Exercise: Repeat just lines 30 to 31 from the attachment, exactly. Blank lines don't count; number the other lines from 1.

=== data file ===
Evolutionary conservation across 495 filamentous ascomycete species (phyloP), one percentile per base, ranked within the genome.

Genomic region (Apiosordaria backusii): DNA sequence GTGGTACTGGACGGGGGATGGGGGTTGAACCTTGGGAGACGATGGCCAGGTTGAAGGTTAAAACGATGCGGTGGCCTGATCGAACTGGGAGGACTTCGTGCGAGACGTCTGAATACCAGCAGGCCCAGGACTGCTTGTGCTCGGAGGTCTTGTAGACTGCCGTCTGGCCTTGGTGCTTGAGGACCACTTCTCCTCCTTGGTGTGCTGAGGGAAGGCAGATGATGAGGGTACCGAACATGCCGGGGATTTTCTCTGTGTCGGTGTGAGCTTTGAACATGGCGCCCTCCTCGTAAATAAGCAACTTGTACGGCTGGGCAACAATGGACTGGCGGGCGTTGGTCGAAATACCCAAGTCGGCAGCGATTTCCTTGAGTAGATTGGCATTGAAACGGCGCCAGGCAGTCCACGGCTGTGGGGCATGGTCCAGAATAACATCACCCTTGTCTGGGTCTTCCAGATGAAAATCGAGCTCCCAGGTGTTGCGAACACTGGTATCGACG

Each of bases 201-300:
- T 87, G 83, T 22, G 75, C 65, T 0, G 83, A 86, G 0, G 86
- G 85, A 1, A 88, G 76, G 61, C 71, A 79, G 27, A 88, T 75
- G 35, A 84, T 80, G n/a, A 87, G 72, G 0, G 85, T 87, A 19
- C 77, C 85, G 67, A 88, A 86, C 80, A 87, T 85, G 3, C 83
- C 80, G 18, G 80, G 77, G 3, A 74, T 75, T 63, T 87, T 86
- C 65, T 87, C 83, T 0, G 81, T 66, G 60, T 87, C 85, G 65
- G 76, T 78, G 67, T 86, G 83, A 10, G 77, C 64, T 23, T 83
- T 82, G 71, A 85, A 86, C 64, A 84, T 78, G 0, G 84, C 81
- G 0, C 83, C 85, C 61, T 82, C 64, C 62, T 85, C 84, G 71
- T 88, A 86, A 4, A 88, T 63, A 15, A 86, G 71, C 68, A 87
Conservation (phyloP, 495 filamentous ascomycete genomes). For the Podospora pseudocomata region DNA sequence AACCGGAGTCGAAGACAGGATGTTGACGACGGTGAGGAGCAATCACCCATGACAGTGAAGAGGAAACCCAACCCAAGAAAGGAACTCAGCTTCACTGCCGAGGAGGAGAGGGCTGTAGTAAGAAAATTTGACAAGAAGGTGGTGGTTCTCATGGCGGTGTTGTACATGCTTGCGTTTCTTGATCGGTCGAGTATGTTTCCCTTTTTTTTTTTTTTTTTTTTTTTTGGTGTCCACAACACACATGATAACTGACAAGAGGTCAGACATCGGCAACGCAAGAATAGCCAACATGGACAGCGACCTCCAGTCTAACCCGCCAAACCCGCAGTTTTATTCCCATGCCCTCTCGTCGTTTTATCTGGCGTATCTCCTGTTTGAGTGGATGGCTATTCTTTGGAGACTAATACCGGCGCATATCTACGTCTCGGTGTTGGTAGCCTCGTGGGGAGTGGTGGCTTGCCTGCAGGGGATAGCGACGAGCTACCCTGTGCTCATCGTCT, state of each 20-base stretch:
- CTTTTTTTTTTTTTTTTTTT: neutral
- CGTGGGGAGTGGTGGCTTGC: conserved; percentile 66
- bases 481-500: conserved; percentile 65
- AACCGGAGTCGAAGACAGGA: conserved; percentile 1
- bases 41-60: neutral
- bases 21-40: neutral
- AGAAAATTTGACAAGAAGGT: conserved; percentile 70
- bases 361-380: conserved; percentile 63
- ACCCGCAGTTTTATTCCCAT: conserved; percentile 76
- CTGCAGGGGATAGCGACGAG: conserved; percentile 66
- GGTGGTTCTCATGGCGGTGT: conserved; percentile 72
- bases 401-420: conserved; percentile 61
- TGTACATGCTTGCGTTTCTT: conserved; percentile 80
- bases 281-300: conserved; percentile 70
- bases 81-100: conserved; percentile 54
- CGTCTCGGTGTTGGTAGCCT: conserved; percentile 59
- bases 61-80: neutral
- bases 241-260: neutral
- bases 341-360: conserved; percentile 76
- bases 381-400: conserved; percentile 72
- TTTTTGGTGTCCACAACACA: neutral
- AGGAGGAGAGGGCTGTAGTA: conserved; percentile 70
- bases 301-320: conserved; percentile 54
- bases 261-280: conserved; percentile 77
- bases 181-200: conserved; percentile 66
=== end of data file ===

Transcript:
- CGTCTCGGTGTTGGTAGCCT: conserved; percentile 59
- bases 61-80: neutral